Immunotherapy’s ability to unlock and boost your body’s immune defenses holds promise for several cancers. One of them is cancer of the kidney, or renal cell carcinoma.
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“In various ways, immunotherapy drugs allow a kidney cancer patient’s immune system to work better to fight the tumor,” says Brian Rini, MD, a genitourinary cancer specialist. This allows some patients to live longer.
How your immune system works
Your immune system’s molecules, cells and organ are the body’s first line of defense against infection and disease.
In essence, your immune system’s job is to keep you healthy by distinguishing normal cells from foreign cells. When it encounters foreign cells — such as bacteria, viruses or parasites — your immune system launches an attack.
At the same time, key molecules serve as “immune checkpoints,” shielding normal tissue from damage by blocking certain molecules and activating others.
Yet some cancer cells can find workarounds, slipping past your immune defenses, or hiding from them and surviving — only to show up later.
How immunotherapy is used
Traditional cancer treatments focus on killing cancer cells or halting their growth, but may damage healthy cells inadvertently.
Thus, researchers are exploring different ways to harness the immune system to better recognize, fight and destroy cancer cells while minimizing damage to other cells.
For example, they have developed and continue to investigate several immune checkpoint inhibitors to treat kidney cancer. Researchers are also studying how to help the immune system remember cancer cells in case they come back, says Dr. Rini.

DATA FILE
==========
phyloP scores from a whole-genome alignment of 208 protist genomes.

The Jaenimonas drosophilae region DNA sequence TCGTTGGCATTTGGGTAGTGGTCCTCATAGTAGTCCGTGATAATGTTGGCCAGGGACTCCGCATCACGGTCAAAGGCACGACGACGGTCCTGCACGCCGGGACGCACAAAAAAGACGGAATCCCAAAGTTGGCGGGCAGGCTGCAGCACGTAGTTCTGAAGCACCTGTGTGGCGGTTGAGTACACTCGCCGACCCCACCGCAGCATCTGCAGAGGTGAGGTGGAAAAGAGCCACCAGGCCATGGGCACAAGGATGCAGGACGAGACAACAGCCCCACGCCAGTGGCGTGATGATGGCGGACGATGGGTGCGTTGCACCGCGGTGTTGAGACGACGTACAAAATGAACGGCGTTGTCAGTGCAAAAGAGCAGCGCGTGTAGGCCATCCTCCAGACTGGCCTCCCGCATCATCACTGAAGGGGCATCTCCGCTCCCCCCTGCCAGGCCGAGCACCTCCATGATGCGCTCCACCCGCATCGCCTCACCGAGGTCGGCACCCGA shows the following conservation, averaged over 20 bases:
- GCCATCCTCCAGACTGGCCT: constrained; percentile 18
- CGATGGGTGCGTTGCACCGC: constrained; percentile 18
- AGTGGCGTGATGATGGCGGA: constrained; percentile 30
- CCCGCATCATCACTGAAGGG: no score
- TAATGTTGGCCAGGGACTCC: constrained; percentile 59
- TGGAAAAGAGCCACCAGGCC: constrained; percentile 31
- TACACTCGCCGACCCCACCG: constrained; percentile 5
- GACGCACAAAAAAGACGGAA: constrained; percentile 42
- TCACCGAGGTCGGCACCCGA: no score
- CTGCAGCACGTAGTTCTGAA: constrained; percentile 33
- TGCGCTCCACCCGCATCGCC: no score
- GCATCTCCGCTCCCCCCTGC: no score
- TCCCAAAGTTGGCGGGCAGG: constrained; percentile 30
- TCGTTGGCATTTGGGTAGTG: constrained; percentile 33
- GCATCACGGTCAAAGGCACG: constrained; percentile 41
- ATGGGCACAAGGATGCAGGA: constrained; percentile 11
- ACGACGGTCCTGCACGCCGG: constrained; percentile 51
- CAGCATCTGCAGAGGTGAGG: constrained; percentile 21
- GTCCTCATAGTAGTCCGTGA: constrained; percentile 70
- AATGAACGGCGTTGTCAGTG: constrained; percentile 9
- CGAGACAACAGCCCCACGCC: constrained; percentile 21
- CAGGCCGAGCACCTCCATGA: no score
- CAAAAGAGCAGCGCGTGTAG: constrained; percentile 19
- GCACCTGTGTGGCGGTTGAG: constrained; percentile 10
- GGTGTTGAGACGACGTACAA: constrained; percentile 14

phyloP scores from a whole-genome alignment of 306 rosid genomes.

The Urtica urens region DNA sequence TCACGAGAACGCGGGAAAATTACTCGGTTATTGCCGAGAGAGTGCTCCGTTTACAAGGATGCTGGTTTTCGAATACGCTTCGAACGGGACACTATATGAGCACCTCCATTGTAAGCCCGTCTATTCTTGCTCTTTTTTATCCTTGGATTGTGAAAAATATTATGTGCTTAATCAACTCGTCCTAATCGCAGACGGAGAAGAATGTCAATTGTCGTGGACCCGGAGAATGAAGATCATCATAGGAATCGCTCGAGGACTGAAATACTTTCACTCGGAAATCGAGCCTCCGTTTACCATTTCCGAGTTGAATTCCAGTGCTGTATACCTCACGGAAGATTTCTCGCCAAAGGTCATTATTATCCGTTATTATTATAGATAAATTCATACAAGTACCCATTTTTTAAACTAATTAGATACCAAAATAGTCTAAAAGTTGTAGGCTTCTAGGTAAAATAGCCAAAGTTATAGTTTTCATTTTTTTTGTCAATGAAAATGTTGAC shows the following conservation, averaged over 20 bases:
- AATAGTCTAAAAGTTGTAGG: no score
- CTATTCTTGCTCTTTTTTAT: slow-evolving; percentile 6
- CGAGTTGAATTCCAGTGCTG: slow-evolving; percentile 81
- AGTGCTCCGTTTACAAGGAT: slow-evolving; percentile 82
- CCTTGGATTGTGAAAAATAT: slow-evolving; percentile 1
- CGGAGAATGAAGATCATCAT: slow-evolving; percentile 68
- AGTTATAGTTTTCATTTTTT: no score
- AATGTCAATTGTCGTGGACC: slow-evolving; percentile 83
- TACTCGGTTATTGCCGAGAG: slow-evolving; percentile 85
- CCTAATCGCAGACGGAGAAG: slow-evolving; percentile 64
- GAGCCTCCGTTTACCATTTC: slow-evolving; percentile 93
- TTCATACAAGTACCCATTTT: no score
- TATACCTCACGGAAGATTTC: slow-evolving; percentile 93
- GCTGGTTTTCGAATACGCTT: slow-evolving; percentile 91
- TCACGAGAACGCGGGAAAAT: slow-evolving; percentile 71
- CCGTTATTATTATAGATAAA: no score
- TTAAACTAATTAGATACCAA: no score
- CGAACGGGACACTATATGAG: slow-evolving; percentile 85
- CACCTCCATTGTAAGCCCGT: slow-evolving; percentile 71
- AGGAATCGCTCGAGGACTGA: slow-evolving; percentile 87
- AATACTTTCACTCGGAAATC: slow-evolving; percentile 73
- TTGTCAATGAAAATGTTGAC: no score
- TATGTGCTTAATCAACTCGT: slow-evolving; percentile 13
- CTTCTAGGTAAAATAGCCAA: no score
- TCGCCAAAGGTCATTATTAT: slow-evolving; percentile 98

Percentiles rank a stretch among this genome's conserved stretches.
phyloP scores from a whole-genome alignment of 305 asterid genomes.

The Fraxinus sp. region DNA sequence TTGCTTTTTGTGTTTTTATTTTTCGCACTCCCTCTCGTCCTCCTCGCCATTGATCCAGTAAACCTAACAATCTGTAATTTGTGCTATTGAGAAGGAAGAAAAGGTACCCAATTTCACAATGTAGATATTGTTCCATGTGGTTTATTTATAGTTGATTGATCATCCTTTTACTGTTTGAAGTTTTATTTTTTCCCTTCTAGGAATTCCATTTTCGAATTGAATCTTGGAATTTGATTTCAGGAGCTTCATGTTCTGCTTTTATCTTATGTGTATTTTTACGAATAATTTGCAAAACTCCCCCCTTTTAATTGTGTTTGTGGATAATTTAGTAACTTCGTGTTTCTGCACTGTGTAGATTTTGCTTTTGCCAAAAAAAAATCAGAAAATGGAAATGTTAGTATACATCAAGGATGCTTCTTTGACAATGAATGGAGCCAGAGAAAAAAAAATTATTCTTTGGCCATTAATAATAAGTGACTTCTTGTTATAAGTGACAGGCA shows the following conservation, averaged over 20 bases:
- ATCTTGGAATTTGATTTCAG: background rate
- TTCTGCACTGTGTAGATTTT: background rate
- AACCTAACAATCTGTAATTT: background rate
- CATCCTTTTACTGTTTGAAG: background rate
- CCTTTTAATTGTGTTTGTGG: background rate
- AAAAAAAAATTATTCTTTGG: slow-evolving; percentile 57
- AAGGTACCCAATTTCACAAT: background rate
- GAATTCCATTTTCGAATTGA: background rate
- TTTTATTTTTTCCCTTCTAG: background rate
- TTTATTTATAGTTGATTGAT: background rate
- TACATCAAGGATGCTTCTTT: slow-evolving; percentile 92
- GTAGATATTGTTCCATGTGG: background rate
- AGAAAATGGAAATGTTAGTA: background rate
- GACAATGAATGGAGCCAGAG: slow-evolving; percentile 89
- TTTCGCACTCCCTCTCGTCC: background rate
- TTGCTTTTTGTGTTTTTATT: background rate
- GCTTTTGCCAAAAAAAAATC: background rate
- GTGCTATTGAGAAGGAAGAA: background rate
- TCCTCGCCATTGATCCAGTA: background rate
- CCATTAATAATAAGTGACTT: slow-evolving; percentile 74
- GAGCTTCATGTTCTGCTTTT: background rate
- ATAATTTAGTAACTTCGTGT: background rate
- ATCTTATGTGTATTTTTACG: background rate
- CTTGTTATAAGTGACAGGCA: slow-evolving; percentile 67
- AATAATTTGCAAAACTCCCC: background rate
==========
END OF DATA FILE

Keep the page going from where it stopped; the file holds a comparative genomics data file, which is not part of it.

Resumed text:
In kidney cancer, immunotherapy is typically combined with traditional treatments such as surgery and chemotherapy. However, each patient’s treatment is individualized, depending on the stage of the cancer, how fast it is growing and other factors.
Potential side effects of immunotherapy
Heightened immune system activity can sometimes lead to inflammation in normal organs.
“As a result, the most common side effects of immunotherapy involve inflammation in the form of a rash on the skin, diarrhea in the gut and abnormal liver function,” says Dr. Rini.
Other side effects include fatigue; nausea and loss of appetite; constipation; and joint pain.
Your cancer care team will watch for any ill effects from immunotherapy. “We can usually control side effects and generally start with steroids as an initial step,” he says.
However, inflammation can at times become severe and even life-threatening.
The way of the future
“Immune-based regimens will become the standard of care for kidney cancer and many other diseases in the near future,” Dr. Rini predicts.
He and other kidney cancer experts expect it to develop as the mainstay of initial treatment.